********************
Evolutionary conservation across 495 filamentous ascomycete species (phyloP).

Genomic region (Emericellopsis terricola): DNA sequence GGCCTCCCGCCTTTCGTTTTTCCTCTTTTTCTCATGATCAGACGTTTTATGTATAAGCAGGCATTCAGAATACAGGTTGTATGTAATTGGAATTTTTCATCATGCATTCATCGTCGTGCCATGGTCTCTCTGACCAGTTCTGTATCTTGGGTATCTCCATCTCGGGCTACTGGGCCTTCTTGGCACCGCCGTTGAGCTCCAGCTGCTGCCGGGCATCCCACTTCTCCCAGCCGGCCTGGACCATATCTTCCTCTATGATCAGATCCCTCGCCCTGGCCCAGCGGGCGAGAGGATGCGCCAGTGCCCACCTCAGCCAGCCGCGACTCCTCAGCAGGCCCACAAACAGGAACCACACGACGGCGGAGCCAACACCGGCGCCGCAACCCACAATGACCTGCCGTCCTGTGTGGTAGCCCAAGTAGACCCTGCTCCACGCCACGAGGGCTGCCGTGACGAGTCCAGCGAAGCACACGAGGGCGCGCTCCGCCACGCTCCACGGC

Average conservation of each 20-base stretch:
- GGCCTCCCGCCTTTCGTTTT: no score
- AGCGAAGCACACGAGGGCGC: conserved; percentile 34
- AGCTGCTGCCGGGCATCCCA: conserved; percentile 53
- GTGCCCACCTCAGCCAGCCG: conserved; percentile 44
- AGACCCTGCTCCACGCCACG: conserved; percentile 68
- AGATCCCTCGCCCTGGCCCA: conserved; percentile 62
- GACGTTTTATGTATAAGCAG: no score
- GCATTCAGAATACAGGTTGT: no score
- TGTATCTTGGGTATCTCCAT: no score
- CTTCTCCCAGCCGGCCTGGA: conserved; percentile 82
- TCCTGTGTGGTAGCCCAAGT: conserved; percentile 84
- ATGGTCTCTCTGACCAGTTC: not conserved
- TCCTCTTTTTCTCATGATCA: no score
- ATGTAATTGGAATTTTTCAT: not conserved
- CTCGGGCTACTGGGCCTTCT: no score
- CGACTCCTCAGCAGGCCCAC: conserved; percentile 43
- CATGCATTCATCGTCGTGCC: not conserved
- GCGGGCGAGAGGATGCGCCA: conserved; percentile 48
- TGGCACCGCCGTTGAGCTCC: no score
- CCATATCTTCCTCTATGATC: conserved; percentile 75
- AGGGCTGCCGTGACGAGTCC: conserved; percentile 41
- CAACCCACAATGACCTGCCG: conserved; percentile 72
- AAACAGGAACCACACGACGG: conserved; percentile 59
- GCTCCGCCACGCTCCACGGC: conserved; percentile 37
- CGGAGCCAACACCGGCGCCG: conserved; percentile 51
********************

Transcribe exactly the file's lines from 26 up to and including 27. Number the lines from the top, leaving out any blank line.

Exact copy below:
- AAACAGGAACCACACGACGG: conserved; percentile 59
- GCTCCGCCACGCTCCACGGC: conserved; percentile 37